Basic Materials Research and New Technology in Orphopaedic Reconstructions
Professor and Chair
Mechanical Engineering and Materials Science
Does new basic materials knowledge drive technology innovation or do emerging technology needs motivate the creation of new knowledge and new materials? In this talk we will discuss two different experiences stemming my own research in shape memory materials. In the field of bone fracture fixation and fusion, basic science research aimed at understanding a vexing materials phenomenon “unintentionally” created knowledge that enabled a shape memory alloy product breakthrough. On the other hand, in the field of soft tissue ACL reconstruction, a known product need unleashed a flurry of basic materials research aimed at creating and understanding a new class of medical grade shape memory polymers. I will tell both stories from a historical perspective, highlighting the critical basic materials science discoveries and commercialization challenges throughout.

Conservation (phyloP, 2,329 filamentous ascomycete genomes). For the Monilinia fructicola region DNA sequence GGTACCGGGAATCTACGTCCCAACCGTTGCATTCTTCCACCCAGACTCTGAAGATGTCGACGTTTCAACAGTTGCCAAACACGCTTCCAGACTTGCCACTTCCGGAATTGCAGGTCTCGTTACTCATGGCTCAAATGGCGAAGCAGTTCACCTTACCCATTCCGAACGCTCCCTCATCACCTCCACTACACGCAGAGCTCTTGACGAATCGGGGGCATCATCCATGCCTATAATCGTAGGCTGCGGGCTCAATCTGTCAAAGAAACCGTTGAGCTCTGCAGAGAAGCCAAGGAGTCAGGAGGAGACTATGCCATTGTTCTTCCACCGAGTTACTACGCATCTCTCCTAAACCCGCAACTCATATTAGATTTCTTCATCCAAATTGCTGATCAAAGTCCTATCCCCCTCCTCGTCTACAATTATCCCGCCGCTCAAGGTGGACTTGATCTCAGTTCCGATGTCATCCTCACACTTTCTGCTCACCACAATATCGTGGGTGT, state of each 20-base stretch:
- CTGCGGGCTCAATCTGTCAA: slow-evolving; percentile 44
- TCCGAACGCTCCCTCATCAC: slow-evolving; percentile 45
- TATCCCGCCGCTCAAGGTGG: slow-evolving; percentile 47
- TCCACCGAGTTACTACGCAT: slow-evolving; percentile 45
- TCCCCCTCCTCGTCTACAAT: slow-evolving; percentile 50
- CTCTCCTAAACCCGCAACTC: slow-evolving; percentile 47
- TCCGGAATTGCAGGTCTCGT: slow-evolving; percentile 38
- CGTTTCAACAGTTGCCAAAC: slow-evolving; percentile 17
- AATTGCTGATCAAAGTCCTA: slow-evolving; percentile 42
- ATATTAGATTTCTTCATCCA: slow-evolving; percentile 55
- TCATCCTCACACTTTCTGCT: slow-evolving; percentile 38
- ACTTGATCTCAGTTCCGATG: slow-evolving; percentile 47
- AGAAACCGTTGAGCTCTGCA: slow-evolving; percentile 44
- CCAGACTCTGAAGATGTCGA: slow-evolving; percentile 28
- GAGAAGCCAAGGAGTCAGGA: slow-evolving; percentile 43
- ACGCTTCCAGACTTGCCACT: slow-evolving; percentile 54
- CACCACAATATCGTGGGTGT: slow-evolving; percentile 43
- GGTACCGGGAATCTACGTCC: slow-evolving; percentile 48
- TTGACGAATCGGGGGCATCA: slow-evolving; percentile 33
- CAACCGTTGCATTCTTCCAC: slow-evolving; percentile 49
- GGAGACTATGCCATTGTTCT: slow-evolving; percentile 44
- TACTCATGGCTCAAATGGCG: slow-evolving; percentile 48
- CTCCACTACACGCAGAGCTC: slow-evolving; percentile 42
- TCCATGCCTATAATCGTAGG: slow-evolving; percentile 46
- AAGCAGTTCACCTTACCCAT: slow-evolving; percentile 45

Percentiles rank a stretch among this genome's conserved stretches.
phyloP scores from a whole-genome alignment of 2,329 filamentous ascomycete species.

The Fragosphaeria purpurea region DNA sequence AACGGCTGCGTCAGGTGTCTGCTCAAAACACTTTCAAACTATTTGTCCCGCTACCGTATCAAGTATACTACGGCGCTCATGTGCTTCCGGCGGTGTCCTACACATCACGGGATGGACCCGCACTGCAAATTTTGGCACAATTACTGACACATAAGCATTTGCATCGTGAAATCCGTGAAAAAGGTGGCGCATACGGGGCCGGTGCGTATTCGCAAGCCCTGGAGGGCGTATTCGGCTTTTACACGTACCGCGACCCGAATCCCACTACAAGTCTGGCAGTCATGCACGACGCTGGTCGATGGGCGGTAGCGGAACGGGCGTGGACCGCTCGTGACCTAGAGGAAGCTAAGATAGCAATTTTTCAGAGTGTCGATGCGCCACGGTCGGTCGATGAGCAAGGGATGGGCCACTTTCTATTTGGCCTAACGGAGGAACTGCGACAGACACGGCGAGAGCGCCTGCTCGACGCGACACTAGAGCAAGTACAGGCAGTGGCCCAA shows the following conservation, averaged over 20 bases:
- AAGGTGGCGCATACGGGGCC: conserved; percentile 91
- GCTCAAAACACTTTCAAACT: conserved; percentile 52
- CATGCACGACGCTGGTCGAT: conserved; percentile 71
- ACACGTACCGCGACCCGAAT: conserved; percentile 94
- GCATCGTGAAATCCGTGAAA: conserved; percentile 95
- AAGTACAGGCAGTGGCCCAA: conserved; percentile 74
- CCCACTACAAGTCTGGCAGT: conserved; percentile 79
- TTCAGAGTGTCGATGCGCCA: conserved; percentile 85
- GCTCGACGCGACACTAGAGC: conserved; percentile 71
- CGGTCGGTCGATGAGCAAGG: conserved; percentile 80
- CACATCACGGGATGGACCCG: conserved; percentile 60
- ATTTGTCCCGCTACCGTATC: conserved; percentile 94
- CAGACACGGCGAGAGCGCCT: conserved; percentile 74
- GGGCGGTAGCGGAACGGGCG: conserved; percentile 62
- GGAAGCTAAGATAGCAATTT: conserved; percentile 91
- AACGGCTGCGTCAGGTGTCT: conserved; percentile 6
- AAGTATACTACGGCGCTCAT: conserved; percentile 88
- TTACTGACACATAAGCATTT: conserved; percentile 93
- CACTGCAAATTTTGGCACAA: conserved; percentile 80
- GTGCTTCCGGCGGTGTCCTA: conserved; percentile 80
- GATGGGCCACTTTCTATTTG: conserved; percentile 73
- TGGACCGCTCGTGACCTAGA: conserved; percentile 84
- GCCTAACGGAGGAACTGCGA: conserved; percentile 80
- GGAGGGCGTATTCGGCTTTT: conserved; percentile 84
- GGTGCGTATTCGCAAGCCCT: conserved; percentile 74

Ken Gall is currently the Chair of the Mechanical Engineering and Materials Science Department at Duke University. Professor Gall’s technical expertise is in the mechanical properties of materials, and his contributions to the scientific community range from the discovery of a new phase transformation in gold nanowires to the creation and understanding of several new functional biomaterials. He has over 180 peer-reviewed publications with a publication H-index of 53. He is a passionate entrepreneur who has several dozen patents and has founded two medical device start-up companies, MedShape and Vertera. He is actively involved in both companies who are commercializing university technologies in the orthopedic medical device space.